Preventing Scams

hand up saying no

How to prevent a scam

If you receive a threatening call or message from someone claiming to be a government or law enforcement official:

  • Do not answer any personal questions or give any financial information
  • Independently verify their phone number, and call them to make sure you are talking to who you think you are
  • If you receive a phone call from someone demanding money, accusing you of a crime, or threatening deportation, do not engage with the caller. Immediately hang up
  • Do not give money to anyone without first getting advice from SISS or the UC Davis Police Department

If you find a housing opportunity that seems too good to be true:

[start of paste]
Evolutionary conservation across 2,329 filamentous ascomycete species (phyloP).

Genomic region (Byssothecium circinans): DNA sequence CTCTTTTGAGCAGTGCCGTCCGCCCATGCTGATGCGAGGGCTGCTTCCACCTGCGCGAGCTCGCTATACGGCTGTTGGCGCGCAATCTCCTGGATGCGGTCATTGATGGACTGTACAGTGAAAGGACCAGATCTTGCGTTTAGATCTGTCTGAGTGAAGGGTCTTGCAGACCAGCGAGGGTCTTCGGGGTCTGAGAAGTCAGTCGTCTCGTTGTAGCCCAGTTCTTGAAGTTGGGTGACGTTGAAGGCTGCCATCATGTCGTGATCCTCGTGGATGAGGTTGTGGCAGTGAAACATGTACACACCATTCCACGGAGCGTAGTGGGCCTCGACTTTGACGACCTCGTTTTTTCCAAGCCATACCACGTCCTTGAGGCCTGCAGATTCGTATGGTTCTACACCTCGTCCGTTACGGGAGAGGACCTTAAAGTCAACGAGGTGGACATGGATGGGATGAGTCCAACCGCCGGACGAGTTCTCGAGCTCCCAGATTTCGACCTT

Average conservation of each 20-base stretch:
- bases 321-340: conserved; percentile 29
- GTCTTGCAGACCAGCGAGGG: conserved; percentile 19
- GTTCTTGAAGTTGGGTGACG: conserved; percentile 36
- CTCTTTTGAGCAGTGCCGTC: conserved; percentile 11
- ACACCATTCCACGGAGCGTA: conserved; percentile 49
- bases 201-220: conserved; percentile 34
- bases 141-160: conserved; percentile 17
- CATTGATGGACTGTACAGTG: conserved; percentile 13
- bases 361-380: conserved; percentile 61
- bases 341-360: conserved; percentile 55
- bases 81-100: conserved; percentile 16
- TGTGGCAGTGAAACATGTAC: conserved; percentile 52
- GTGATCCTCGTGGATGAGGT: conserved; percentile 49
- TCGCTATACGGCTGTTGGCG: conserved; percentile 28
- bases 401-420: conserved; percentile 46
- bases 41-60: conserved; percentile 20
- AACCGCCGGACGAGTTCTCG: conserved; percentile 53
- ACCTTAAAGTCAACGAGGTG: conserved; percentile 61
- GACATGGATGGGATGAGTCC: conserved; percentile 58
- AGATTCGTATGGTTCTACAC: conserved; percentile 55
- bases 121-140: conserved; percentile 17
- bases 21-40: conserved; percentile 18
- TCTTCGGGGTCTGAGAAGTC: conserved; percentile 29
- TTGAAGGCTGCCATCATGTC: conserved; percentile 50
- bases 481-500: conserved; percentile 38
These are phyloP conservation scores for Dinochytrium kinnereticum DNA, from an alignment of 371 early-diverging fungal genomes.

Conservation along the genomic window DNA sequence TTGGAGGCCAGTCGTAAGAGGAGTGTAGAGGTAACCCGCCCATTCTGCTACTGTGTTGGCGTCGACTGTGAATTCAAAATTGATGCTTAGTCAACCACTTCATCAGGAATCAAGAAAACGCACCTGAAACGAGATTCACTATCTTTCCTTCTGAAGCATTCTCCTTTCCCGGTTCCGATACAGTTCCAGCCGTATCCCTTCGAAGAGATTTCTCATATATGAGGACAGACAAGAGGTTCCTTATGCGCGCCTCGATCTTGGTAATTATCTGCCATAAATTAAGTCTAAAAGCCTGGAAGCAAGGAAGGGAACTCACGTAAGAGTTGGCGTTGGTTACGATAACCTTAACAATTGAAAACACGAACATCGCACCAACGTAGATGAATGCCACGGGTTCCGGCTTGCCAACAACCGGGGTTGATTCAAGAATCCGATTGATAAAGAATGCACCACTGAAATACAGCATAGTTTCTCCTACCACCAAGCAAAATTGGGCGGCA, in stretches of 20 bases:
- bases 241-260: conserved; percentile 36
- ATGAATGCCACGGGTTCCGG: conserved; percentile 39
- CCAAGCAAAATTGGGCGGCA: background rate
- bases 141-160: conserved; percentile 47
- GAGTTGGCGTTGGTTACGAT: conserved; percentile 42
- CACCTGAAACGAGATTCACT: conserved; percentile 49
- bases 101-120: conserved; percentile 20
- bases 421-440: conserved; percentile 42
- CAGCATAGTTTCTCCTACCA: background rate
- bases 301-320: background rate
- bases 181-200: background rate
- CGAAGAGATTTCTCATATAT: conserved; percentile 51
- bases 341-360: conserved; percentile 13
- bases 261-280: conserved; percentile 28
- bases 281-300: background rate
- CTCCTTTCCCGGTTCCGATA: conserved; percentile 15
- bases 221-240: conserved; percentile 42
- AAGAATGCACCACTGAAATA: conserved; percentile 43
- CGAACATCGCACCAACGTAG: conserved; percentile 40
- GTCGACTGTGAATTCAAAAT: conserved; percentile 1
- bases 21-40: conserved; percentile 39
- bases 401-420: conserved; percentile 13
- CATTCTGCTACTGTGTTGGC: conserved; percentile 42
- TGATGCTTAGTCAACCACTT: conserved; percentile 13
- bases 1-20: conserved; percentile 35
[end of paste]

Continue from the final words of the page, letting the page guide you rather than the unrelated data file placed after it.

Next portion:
• Avoid sending money in exchange for keys to see or rent a property
  • Insist on meeting a landlord or property manager in person before signing a lease or paying any money
  • Research the property and landlord before paying any money — ask for references, check property records, and read online reviews

If you receive a suspicious email or message from a stranger:

  • Be suspicious of emails you didn’t expect to receive
  • Never click on unknown links or files in emails, text messages or on social media sites
  • Never reveal your password to anyone
  • Beware of emails asking for login or other private information
  • Verify emails that ask for personal information by independently looking up the sender's contact information
infographic for recognizing a scam
This is a sample of a fraudulent email - review the red flags listed above